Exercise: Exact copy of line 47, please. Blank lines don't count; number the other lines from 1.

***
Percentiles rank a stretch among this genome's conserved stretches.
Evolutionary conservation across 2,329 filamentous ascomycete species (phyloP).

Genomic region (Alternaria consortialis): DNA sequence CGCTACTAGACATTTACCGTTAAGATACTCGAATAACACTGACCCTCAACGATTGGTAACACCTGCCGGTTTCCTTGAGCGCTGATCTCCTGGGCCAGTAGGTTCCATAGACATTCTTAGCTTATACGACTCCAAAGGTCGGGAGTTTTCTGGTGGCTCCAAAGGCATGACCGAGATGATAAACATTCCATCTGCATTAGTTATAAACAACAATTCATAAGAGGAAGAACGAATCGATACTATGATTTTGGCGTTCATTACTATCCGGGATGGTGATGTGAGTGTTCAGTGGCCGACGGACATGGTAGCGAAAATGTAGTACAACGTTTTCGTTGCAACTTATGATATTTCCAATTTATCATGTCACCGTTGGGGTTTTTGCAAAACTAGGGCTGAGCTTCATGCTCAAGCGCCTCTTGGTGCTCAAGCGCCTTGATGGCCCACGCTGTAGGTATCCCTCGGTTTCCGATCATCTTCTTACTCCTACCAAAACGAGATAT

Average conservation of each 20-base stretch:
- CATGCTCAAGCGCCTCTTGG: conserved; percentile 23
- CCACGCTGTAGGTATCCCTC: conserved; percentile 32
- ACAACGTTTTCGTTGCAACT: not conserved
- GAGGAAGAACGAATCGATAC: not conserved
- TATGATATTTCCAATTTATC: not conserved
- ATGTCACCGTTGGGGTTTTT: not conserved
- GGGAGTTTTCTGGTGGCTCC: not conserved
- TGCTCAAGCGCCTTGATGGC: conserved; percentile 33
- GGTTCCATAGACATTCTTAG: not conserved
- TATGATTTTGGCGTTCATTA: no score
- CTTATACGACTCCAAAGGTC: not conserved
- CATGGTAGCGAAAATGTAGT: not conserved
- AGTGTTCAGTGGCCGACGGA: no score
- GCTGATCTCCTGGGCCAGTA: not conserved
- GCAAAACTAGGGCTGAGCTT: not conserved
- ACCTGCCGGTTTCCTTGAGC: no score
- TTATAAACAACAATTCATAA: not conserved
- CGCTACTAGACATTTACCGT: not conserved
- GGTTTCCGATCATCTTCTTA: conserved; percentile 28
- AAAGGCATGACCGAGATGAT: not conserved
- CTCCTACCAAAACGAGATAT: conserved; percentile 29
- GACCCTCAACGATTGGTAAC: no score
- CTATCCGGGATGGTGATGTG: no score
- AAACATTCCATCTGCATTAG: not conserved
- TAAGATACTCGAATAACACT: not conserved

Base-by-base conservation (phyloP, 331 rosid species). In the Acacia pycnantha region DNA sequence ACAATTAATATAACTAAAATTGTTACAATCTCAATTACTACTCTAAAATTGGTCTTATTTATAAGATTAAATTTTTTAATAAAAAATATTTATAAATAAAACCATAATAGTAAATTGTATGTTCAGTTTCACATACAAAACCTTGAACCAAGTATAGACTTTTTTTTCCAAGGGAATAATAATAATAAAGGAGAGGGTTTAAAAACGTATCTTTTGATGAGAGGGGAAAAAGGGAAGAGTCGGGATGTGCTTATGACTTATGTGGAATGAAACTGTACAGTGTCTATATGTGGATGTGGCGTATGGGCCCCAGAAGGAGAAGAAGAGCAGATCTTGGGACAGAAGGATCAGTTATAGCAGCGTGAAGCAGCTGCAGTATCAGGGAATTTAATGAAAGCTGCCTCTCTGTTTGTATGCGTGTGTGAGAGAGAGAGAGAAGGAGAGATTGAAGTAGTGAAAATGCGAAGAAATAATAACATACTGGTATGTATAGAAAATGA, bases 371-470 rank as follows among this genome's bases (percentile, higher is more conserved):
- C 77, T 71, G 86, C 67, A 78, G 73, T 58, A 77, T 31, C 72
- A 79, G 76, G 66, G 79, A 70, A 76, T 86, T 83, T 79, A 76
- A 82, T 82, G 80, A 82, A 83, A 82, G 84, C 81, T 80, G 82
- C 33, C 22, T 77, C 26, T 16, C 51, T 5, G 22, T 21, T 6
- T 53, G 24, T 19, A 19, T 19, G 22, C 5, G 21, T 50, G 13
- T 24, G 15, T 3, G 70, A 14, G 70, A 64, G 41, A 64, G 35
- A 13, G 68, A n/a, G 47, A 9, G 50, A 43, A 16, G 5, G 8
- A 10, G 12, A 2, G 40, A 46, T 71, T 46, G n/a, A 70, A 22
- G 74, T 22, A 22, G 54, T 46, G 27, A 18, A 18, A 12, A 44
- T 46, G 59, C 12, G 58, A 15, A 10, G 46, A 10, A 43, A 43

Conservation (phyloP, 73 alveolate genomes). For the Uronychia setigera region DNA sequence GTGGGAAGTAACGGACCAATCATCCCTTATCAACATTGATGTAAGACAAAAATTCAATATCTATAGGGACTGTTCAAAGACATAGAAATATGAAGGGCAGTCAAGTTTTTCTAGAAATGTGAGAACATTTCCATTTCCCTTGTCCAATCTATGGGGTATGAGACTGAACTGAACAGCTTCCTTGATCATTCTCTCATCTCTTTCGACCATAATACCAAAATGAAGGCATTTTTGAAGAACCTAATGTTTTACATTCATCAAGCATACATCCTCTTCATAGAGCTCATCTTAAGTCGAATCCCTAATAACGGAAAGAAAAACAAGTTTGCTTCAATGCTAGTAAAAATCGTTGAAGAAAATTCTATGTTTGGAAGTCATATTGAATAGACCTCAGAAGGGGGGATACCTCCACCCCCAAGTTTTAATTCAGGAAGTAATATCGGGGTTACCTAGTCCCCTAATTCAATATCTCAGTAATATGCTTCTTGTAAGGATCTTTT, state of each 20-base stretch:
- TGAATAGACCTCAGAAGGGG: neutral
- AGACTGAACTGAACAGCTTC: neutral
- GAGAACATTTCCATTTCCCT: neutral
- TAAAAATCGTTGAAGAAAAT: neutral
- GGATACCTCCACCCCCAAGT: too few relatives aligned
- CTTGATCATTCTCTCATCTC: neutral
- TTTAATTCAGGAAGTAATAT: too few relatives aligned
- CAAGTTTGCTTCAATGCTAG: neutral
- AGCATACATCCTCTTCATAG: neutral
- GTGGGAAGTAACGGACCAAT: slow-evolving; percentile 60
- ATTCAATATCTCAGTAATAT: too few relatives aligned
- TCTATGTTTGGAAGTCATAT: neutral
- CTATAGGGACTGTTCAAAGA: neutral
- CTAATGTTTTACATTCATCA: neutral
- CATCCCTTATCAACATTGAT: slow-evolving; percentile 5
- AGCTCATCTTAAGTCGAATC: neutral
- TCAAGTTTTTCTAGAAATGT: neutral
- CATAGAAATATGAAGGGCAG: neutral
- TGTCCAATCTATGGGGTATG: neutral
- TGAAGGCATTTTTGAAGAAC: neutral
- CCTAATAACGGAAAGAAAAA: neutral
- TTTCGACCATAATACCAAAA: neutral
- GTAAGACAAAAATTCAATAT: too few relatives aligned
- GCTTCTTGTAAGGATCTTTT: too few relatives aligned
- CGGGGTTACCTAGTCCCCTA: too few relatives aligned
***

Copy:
- CTTGATCATTCTCTCATCTC: neutral